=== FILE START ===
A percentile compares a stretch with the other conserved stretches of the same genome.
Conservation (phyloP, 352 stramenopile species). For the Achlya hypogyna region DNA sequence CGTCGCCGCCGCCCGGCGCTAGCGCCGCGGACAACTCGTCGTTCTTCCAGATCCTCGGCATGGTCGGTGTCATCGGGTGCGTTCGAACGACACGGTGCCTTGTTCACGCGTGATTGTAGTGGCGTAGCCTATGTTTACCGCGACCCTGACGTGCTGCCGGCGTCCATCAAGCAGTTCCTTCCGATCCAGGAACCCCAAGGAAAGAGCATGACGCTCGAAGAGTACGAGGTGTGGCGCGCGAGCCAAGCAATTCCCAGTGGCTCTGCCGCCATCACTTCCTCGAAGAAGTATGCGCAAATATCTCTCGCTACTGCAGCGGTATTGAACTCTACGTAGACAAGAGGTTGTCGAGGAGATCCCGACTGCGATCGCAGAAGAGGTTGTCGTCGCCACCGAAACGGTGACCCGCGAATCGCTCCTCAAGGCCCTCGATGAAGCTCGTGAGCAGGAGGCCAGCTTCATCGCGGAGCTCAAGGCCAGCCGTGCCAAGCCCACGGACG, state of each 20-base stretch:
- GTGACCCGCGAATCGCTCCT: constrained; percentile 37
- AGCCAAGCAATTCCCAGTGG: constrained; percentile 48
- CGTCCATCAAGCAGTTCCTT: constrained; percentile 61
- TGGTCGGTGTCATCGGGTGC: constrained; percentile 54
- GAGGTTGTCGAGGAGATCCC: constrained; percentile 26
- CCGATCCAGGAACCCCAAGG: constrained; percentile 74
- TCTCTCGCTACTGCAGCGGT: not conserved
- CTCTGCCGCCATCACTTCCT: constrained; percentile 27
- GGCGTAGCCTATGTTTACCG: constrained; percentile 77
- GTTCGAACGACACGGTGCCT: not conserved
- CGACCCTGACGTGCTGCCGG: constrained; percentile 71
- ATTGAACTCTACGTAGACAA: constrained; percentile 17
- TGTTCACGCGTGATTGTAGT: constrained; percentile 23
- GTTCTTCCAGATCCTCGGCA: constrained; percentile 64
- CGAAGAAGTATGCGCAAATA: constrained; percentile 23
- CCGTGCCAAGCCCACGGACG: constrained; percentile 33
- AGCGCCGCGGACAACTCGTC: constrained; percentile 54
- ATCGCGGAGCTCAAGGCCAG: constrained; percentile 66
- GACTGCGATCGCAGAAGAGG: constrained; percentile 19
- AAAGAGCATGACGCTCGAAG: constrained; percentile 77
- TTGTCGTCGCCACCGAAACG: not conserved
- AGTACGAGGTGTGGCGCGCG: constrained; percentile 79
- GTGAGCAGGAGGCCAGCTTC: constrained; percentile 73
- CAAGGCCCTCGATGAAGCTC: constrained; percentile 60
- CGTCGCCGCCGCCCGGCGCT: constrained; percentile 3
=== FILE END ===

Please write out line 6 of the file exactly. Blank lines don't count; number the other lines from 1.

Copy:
- TGGTCGGTGTCATCGGGTGC: constrained; percentile 54